(Bloomberg) -- The vintner behind Penfolds, one of Australia’s most iconic wine labels, isn’t banking on China removing its eye-watering tariffs that decimated what was the company’s most lucrative export market. 

Beijing slapped tariffs of about 200% on Treasury Wine Estates and other Australian producers as diplomatic relations soured between the two nations. With access to the Chinese market cut off for wine originating from Down Under, Chief Executive Officer Tim Ford has to find creative means elsewhere. 

“We’re not planning for them to end,” he said about the tariffs in an interview on Thursday. “We’re moving down this path with other countries of sourcing for our Chinese market, and building that over time with the assumption that, you know, it won’t change.” China had accounted for 30% of Treasury’s earnings. 

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The Melbourne-based company has moved down that path at an impressive pace since China first introduced the trade curbs in 2020. With the current tariffs set to last for about five years, Treasury is firm on pushing ahead with production plans that branch out well beyond Australian borders, Ford said. 

It’s snapped up multiple wineries in California’s Napa Valley, where it produces 19 Crimes wine in partnership with rapper Snoop Dogg, and is broadening its presence in France’s famed Bordeaux region. 

The company debuted its French collection of Penfolds earlier this month, and this week announced the acquisition of Chateau Lanessan, which will more than double its vineyard footprint in Bordeaux and increase production capacity.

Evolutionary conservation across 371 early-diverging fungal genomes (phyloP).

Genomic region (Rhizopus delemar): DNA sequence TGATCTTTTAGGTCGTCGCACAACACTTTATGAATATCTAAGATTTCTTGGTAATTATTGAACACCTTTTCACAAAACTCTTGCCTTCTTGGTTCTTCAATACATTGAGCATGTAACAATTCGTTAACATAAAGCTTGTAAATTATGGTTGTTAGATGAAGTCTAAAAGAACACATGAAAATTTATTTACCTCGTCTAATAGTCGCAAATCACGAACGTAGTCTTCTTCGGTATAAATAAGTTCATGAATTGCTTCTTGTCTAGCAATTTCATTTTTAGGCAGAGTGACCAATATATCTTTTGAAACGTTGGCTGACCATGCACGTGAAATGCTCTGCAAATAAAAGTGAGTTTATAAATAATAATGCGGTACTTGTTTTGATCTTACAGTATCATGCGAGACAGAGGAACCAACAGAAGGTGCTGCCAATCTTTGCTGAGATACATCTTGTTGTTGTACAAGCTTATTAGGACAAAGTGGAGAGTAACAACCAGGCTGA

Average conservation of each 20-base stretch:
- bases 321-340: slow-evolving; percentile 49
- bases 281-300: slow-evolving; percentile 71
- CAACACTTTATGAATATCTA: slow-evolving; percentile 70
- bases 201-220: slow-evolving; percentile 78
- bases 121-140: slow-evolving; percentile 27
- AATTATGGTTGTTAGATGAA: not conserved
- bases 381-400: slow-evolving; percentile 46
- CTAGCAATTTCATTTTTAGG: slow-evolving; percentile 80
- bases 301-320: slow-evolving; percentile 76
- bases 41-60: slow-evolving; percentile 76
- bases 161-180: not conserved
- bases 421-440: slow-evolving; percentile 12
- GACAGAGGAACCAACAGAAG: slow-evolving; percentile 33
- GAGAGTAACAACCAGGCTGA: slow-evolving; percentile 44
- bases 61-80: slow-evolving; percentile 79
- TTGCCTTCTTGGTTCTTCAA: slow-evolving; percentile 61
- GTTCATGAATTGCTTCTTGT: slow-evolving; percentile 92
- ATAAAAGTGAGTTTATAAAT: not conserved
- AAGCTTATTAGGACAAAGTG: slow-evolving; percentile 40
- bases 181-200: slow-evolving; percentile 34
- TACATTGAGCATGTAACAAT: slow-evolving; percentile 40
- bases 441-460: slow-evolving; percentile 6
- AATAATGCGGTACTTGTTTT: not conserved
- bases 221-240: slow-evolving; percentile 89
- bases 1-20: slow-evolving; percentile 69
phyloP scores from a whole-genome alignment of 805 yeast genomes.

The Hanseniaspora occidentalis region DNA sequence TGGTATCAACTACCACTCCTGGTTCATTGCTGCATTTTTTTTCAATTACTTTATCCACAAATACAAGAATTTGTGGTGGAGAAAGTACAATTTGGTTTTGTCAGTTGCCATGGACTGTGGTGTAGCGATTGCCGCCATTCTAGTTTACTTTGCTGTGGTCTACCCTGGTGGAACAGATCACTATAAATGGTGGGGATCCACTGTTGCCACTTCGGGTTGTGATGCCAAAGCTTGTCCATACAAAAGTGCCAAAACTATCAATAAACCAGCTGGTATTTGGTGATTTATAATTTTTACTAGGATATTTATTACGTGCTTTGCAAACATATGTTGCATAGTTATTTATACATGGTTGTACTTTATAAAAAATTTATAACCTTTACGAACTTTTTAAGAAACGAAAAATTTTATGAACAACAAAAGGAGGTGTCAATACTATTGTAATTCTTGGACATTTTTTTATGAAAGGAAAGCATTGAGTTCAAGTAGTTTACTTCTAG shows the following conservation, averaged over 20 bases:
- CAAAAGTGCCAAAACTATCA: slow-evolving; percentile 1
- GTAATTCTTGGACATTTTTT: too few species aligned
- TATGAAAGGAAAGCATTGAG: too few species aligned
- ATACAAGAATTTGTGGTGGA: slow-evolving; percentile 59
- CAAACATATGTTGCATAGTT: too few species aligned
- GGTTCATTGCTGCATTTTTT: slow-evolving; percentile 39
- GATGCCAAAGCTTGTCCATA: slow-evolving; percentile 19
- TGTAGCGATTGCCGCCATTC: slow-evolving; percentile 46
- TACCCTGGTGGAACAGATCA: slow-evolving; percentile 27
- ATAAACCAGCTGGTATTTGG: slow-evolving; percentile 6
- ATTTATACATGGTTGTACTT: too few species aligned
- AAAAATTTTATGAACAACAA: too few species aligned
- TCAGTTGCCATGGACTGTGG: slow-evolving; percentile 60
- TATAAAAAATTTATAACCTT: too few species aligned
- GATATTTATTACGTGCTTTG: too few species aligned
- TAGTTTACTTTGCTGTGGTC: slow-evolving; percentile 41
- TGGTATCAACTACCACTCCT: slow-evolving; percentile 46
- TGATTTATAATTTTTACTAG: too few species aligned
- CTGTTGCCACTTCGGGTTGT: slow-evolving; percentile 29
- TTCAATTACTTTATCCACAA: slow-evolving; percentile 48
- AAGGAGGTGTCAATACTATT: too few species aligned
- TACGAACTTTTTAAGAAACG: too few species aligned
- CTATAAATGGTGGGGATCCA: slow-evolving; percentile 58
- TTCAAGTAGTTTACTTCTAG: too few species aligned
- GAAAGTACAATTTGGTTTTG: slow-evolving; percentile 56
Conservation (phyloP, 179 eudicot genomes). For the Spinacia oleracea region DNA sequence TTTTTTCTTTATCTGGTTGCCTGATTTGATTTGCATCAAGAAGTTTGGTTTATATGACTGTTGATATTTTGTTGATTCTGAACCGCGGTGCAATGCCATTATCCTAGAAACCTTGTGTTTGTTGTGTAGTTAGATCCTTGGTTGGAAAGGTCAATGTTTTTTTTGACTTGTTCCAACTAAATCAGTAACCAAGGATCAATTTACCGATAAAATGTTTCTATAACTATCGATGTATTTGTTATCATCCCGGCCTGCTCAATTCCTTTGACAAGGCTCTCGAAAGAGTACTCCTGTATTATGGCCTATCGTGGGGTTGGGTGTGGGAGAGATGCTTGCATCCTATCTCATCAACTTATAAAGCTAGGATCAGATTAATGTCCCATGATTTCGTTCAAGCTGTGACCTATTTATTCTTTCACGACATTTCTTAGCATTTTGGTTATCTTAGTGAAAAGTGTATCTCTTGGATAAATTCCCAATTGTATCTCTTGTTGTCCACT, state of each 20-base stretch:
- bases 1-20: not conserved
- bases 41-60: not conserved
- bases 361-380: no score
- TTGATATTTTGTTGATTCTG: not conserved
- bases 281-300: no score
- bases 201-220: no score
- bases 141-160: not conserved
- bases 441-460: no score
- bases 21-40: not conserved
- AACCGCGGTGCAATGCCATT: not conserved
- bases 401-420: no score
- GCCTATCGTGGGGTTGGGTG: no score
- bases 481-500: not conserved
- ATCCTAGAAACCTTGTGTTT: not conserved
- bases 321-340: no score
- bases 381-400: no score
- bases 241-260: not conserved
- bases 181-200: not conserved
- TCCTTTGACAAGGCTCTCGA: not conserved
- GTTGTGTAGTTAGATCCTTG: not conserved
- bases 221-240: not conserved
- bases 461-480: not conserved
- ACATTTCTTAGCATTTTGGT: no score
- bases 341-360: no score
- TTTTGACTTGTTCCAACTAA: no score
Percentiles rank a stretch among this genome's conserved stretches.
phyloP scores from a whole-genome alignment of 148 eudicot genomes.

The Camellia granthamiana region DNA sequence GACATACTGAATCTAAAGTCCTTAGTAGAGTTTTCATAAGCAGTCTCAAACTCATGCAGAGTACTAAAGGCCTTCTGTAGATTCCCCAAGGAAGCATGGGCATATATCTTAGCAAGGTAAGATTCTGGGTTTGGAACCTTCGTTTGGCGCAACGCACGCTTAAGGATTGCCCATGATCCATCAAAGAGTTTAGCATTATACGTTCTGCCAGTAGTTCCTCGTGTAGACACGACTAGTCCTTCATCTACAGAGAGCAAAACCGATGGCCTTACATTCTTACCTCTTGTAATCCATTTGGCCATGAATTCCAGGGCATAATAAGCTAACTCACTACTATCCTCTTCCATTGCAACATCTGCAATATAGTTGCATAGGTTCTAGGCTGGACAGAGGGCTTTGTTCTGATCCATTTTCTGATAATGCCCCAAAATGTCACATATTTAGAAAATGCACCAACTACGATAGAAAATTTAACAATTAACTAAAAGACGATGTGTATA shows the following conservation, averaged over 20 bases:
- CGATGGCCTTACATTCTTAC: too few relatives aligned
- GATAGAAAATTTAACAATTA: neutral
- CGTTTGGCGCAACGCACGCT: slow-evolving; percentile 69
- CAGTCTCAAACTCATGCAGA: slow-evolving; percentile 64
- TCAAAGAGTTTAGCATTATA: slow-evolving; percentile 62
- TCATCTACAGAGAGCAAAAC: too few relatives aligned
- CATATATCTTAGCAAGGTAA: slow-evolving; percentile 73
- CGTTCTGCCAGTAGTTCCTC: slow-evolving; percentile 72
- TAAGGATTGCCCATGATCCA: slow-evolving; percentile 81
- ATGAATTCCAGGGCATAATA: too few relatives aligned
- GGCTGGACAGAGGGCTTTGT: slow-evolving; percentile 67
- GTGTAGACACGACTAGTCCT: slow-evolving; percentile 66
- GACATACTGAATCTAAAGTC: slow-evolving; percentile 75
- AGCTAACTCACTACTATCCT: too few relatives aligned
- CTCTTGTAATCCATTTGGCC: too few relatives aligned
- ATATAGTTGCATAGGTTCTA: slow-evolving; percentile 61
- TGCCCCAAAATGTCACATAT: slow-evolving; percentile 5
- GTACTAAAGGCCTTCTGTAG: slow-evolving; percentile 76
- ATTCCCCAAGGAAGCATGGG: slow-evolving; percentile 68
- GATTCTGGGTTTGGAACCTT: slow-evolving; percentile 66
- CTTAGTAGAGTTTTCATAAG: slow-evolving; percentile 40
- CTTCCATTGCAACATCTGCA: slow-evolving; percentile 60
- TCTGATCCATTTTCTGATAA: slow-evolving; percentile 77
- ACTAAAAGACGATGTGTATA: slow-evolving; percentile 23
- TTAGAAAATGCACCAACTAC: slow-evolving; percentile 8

While it’s only producing small volumes to start with, the French product is targeted almost exclusively at the Chinese market, Ford said. Treasury aims to one day supply 100,000 cases of luxury French wine, he said. 

“We’ve got a few cases in other markets around the world just to satisfy some of our more private clients,” he said. “But absolutely -- designed for China, built for China and made for China.” 

Made-in-China

Next on the menu is a made-in-China Penfolds, which is poised to hit the market around the end of September and will dodge the punishing tariffs. Ford said the project was in the works well before the trade curbs were imposed. 

“We’ve had our winemakers up in that market, experimenting on: where do we get the fruit from? How do we make the wines? Can they meet the Penfolds house style for a number of years?” he said. “This doesn’t happen overnight.”

Making up for lost China sales will be a challenge. Overall Penfolds net revenue fell 9% in the 2022 financial year due to a decline in shipments to mainland China. This is despite strong growth in other markets.

A political rift between Beijing and Canberra that worsened under the previous administration led China to impose trade restrictions on a range of Australian commodities including wine, coal and barley. Ford sees prospects for relations to improve under the government of Prime Minister Anthony Albanese. 

“The key ministers and the prime minister clearly have shown intent to be more balanced in their approach in terms of how they talk about the Australia-China relationship,” Ford said. “The intent seems to be strong from both sides to, over time, improve it.”

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